What is cryptojacking?
Cryptojacking is the unauthorized use of a computer, tablet, mobile phone, or connected home device by cybercriminals to mine for cryptocurrency.
Why cryptojacking is growing?
It’s hard to explain how cryptocurrencies gain monetary value; however, it is based in part on the principle of supply and demand, and the difficulty of obtaining the cryptocurrency. For example, there are only a finite number of Bitcoins that have not been completely mined. There are other variables such as how easy the currency is to use, the energy and equipment put into mining it, and more.
For these reasons and others, cryptocurrency has fluctuated in value in the past several years. In 2010, a Bitcoin was set at less than 1 cent.
According to Symantec’s Internet Security Threat Report, cryptojacking also skyrocketed in 2017.
In a sense, cryptojacking is a way for cybercriminals to make free money with minimal effort. Cybercriminals can simply hijack someone else’s machine with just a few lines of code. This leaves the victim bearing the cost of the computations and electricity that are necessary to mine cryptocurrency. The criminals get away with the tokens.
Toward the end of 2017, when the value of cryptocurrency was at its peak, there were about 8 million coin-mining events blocked by Symantec in December alone. Because cryptojacking can yield lucrative results, coin-mining activity increased by 34,000 percent over the course of the year.
How cryptojacking works?
Coin mining on your own can be a long, costly endeavor. Elevated electricity bills and expensive computer equipment are major investments and key challenges to coin mining. The more devices you have working for you, the faster you can “mine” coins. Because of the time and resources that go into coin mining, cryptojacking is attractive to cybercriminals.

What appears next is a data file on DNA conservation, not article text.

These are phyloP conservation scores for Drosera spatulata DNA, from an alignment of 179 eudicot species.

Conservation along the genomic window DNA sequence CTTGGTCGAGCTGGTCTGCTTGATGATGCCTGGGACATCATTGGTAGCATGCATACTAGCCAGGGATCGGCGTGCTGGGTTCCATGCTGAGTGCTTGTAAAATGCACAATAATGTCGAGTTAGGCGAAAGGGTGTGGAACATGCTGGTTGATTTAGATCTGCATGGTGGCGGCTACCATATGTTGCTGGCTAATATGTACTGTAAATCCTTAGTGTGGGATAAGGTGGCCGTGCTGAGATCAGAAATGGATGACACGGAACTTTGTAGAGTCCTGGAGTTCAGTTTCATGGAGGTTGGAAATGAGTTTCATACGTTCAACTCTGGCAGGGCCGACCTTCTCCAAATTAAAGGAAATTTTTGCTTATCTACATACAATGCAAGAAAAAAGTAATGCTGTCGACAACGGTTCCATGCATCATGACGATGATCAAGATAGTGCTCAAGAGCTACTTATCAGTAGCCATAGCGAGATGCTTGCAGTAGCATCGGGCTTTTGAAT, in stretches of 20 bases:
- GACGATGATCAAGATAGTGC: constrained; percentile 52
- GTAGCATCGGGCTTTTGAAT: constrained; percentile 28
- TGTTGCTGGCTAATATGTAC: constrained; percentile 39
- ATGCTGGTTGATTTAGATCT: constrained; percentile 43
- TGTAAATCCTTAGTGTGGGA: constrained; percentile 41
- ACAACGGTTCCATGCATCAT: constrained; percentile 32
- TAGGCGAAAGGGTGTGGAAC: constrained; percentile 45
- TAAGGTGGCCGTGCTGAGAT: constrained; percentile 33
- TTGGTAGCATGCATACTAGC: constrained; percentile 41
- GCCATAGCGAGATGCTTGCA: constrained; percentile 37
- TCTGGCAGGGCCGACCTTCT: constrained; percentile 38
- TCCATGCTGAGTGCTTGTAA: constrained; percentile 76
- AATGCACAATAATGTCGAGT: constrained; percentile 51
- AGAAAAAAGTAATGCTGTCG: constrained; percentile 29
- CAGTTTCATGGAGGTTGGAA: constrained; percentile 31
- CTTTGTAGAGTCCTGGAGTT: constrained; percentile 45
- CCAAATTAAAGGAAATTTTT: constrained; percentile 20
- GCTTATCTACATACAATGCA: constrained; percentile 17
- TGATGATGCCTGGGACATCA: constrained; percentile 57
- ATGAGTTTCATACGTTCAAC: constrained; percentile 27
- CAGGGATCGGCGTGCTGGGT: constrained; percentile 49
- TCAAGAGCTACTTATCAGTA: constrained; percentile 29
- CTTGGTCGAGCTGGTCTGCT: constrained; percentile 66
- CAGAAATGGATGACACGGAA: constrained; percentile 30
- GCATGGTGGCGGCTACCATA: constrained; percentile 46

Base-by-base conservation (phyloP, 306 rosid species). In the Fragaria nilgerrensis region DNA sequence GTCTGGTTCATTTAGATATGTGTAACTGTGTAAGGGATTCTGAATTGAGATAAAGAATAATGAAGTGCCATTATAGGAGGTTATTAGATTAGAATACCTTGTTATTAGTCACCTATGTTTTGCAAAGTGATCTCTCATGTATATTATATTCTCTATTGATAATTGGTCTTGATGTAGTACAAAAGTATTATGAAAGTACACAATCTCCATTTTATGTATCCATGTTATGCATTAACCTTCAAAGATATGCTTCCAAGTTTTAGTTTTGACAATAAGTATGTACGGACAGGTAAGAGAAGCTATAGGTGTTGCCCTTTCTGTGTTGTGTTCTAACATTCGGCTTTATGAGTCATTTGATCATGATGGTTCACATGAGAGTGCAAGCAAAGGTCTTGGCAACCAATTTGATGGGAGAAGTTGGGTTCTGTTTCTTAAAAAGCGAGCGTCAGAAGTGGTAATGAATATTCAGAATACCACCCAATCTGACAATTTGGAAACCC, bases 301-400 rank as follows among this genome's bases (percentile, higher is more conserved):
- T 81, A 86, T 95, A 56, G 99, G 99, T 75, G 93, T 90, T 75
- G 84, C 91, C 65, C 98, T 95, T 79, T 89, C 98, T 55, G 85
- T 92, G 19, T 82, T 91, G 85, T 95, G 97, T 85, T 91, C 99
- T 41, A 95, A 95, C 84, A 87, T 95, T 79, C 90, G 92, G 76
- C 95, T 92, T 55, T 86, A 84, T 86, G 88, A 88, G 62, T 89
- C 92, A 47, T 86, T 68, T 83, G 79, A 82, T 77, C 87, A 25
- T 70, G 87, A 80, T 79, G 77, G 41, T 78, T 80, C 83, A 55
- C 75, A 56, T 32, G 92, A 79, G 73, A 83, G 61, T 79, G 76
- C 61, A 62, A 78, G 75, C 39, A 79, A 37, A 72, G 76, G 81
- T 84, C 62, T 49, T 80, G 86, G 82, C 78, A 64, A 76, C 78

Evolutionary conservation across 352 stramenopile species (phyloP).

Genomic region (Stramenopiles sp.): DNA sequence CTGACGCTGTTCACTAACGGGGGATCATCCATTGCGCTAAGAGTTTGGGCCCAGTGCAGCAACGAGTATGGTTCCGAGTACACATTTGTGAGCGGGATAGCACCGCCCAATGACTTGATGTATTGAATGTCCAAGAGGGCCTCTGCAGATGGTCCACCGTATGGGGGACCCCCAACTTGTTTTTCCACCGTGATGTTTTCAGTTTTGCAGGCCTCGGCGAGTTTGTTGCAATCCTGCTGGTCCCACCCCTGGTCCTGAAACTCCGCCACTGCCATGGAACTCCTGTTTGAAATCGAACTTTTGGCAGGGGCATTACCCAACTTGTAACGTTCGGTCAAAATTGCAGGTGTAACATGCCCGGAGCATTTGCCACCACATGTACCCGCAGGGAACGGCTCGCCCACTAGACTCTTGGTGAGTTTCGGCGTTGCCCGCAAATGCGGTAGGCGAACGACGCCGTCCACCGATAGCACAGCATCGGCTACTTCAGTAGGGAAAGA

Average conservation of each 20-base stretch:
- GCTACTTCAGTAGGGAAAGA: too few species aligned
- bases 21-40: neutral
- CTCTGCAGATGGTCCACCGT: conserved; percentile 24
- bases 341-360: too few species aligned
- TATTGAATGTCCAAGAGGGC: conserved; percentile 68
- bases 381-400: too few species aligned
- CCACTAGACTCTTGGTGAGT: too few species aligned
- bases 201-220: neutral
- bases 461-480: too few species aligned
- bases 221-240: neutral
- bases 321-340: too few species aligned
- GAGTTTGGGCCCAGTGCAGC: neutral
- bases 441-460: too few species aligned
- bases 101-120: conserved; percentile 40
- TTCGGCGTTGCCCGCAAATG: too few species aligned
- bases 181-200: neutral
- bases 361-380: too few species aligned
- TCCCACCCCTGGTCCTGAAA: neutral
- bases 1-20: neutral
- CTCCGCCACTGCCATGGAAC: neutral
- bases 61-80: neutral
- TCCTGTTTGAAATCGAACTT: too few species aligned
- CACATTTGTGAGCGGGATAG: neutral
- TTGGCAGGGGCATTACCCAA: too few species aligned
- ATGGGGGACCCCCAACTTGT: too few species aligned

There are a few ways cryptojacking can occur. One of the more popular ways is to use malicious emails that can install cryptomining code on a computer. This is done through phishing tactics. The victim receives a seemingly harmless email with a link or an attachment. Upon clicking on the link or downloading the attachment, it runs a code that downloads the cryptomining script on the computer. The script then works in the background without the victim’s knowledge.
Another is known as a web browser miner. In this method, hackers inject a cryptomining script on a website or in an ad that is placed on multiple websites. When the victim visits the infected website, or if the malicious ad pops up in the victim’s browser, the script automatically executes. In this method, no code is stored on the victim’s computer.
In both these instances, the code solves complex mathematical problems and sends the results to the hacker’s server while the victim is completely unaware.
How to detect cryptojacking
As with any other malware infection, there are some signs you may be able to notice on your own.
Symptoms of cryptojacking?
High processor usage on your device
Sluggish or unusually slow response times
Overheating of your device.
How to prevent cryptojacking?
A strong internet security software suite such as Norton Security™ can help block cryptojacking threats.
In addition to using security software and educating yourself on cryptojacking, you can also install ad-blocking or anti-cryptomining extensions on web browsers for an extra layer of protection. As always, be sure to remain wary of phishing emails, unknown attachments, and dubious links.
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